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Retrieval Practice Facilitates Judgments of Learning Through Multiple Mechanisms: Simultaneous and Independent Contribution of Retrieval Confidence and Retrieval Fluency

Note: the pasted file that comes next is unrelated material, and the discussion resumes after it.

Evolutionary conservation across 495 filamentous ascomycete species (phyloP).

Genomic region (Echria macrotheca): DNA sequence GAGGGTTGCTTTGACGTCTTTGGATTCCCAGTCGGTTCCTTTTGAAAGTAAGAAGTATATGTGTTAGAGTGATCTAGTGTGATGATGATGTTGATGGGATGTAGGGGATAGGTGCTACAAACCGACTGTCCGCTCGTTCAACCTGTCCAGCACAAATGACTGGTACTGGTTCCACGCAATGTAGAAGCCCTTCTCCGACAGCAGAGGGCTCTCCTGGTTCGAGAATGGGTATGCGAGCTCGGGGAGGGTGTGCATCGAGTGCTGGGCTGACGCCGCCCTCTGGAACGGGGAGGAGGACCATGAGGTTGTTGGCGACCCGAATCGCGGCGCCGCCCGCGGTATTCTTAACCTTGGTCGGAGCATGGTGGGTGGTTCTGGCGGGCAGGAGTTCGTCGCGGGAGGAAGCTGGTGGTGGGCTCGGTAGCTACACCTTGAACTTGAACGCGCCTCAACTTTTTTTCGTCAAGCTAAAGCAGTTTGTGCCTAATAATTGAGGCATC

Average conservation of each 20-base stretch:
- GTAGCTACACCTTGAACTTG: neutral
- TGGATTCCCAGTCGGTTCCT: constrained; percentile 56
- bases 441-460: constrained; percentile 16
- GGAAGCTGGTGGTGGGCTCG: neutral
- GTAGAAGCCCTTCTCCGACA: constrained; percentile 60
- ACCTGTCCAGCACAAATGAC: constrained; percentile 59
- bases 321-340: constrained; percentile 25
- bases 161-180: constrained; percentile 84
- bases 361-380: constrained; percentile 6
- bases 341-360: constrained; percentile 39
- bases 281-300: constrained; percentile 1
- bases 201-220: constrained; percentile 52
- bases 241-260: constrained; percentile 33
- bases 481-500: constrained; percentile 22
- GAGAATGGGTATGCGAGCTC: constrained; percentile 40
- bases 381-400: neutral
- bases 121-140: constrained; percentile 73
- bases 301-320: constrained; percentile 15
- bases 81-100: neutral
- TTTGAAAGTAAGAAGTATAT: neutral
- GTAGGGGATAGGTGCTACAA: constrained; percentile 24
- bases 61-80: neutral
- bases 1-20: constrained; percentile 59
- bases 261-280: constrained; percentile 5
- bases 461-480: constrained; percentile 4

Prior studies have shown that predictions of subsequent performance (i.e., Judgments of Learning, JoLs) following tests are more accurate than those following re-study and have suggested that retrieval practice allows people to base their predictions on the current retrieval outcomes so that they assign a higher likelihood of remembering to answers with high confidence. We speculated that other mechanisms, such as retrieval fluency during tests, might also be important for JoLs and that they both offer diagnostic information helping learners to make more accurate JoLs. In the present study, we asked participants to study word-pairs and undergo either a test or re-study trial. Two testing formats (cued-recall and multiple-choice) were administrated for the test condition in two experiments. After the initial test or re-study of the word-pair, participants rated their confidence in the current retrieval accuracy (test) or confidence in acquisition (re-study), followed by a JoL rating where participants predicted their performance in the final test one day later. The results of both experiments showed that the correlation between JoL ratings and the final accuracy was higher for test trials compared with re-study trials. Moreover, using mediation analyses, we found that this high correspondence was only partially mediated by participants' confidence in initial tests. Both retrieval reaction time and retrieval confidence simultaneously mediated the correspondence between JoLs and the final accuracy, suggesting that participants were able to correctly base their JoLs on multiple sources of information that are made available through retrieval practice.

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